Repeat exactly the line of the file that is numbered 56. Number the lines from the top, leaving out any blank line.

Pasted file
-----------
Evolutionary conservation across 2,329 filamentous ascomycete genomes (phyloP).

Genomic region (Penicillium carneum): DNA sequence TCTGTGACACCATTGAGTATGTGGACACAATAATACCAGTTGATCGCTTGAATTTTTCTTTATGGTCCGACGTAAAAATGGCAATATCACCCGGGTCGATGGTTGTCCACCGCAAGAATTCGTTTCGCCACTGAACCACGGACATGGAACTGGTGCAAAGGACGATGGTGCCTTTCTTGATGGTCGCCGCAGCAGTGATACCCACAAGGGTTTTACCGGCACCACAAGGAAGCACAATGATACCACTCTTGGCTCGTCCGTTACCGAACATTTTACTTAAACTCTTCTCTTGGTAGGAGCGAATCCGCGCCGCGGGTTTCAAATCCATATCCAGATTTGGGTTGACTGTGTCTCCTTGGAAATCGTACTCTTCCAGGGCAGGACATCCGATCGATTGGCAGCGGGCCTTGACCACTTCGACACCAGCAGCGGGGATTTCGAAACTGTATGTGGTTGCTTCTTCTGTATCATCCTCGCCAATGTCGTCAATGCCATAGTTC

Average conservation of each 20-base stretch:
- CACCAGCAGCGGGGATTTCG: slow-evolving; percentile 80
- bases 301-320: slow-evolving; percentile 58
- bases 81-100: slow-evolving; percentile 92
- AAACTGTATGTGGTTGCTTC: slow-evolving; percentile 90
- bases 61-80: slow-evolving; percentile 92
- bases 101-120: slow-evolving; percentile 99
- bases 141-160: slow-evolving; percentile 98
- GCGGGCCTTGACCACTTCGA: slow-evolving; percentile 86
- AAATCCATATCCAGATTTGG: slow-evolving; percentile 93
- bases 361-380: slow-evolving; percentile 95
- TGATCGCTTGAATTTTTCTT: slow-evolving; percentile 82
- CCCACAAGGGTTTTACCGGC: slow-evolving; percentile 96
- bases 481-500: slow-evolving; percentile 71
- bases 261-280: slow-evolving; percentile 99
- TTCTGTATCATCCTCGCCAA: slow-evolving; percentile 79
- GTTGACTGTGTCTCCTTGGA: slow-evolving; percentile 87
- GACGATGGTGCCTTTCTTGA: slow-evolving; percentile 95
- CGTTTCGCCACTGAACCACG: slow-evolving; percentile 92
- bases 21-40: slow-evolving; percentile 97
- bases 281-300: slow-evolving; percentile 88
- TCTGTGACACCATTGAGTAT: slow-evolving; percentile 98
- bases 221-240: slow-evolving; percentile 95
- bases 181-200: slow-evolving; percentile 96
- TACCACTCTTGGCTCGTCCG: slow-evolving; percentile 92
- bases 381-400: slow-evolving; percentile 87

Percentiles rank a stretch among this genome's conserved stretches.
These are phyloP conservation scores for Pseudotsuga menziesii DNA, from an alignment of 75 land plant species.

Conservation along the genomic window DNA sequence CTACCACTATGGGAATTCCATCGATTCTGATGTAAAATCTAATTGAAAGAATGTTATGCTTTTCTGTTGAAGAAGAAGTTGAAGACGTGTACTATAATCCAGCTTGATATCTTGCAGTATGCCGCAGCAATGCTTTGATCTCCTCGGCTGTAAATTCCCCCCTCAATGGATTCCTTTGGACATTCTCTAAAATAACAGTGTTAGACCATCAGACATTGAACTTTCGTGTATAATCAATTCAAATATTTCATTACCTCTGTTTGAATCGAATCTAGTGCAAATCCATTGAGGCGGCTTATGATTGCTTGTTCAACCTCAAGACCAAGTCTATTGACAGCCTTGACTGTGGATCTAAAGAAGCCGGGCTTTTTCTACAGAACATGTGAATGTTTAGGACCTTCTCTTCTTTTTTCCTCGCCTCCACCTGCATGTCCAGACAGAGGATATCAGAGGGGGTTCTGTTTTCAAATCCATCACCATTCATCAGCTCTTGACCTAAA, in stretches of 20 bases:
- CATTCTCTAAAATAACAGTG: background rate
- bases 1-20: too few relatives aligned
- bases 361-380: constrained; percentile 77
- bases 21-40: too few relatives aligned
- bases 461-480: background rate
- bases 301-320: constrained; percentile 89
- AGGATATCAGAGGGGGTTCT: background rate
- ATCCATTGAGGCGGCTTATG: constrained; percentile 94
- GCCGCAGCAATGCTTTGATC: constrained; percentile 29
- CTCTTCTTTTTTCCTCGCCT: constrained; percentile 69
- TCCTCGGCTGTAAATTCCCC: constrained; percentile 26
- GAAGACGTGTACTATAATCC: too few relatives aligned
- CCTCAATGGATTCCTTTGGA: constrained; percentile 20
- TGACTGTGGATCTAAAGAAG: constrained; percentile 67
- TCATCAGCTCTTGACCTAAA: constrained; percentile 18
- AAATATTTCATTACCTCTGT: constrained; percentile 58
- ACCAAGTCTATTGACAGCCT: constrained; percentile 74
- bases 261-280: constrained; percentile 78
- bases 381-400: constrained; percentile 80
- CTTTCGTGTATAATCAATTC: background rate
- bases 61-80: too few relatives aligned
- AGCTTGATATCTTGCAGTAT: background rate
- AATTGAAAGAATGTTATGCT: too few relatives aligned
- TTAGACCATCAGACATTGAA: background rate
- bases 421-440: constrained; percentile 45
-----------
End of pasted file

- bases 421-440: constrained; percentile 45